In September of 1683, the Ottoman Turks laid siege to Vienna with no fewer than 100,000 men. Had they been successful, it most likely would have meant the end of Europe and the conquest of Rome was the ultimate goal. Conversely, Vienna’s troops constituted a small fraction of what the Turks had amassed.
The battle pitted Ottoman Grand Vizier Kara Mustafa against Archduke of Vienna Leopold I. However, as you will see in the 2012 movie below entitled, Day of the Siege: September 11, 1683 the real leader in Vienna turned out to be a monk named Marco d’Aviano. As a testament to d’Aviano’s courage, he was beatified by Pope John Paul II in 2003.
It’s difficult to know exactly how accurate the account of history is in the film but it certainly gets the end result and the players involved right.
For example, it’s historically correct that Poland came to Vienna’s rescue under the command of King Jan Sobieski who exploited divisions within the Ottoman military command and launched a successful flank attack that led to Turk retreat. In the film, arrogance is seen in the leaders of the Austrian war council who mocked Sobieski and were unwilling to allow him to lead the effort but ultimately relented.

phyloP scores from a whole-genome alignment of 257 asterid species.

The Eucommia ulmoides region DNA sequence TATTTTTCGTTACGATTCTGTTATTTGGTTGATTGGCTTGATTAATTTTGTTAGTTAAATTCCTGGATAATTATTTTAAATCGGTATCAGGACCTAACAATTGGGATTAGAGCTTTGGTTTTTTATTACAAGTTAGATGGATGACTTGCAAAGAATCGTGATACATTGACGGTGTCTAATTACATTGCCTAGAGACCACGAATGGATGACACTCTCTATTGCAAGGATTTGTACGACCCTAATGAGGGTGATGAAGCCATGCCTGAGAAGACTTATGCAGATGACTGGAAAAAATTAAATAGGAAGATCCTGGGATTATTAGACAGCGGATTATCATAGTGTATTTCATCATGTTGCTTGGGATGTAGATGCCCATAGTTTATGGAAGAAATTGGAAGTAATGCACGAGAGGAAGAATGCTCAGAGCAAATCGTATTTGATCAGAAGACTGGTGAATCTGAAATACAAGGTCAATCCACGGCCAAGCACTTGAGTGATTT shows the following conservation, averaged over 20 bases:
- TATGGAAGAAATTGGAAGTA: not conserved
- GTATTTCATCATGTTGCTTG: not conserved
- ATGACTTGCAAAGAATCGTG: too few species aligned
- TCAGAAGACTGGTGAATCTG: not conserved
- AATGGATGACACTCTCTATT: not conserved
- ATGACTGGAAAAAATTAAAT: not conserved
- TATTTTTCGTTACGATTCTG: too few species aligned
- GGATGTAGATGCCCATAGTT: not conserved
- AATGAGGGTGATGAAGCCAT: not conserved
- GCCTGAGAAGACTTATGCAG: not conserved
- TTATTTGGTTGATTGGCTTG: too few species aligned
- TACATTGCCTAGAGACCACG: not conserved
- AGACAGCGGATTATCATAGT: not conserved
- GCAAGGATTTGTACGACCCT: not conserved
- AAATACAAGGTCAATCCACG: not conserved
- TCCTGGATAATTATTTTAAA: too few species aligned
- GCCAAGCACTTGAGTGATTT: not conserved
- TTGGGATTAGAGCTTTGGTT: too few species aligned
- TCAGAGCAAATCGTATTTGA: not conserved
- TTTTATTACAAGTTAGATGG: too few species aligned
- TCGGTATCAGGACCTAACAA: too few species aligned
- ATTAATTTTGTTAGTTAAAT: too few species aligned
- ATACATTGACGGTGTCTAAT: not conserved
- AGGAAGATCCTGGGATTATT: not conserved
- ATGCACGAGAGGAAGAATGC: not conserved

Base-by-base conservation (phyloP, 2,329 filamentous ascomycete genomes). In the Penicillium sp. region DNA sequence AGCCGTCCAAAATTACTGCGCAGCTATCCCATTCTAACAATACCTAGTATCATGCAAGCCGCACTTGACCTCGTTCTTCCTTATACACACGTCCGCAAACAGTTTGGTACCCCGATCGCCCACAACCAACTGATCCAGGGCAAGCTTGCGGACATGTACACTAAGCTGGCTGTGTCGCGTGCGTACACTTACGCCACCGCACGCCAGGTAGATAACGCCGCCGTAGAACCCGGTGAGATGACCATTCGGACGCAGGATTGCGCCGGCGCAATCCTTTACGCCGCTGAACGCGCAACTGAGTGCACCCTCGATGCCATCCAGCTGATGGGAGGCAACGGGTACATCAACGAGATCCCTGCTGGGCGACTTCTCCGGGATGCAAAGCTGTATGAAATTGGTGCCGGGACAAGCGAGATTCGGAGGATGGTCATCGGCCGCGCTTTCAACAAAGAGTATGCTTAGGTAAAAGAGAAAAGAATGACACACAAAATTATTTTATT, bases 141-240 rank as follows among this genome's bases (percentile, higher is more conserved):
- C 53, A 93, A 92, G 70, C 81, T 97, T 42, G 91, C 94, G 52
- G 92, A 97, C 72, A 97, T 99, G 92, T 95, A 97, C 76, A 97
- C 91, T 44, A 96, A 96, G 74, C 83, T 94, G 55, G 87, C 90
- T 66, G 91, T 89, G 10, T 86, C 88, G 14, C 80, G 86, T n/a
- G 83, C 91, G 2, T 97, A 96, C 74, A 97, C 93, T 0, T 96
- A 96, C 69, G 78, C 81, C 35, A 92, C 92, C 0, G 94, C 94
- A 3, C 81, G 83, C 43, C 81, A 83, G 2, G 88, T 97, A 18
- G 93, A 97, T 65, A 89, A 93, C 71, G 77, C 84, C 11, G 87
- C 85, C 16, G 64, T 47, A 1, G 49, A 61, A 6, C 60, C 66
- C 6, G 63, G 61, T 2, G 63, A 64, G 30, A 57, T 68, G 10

What is also crystal clear is that this was a religious battle. Do NOT miss the speech by Marco to the troops. Western military forces would so benefit from speeches like it today.
As the world careens toward a repeat of this battle, something else is certain. Western leaders will need to unite and they will need to be men of faith. After watching the movie below, be sure to take note of another ironically significant date – the date of Mustafa’s death.
Enjoy this MUST-SEE film: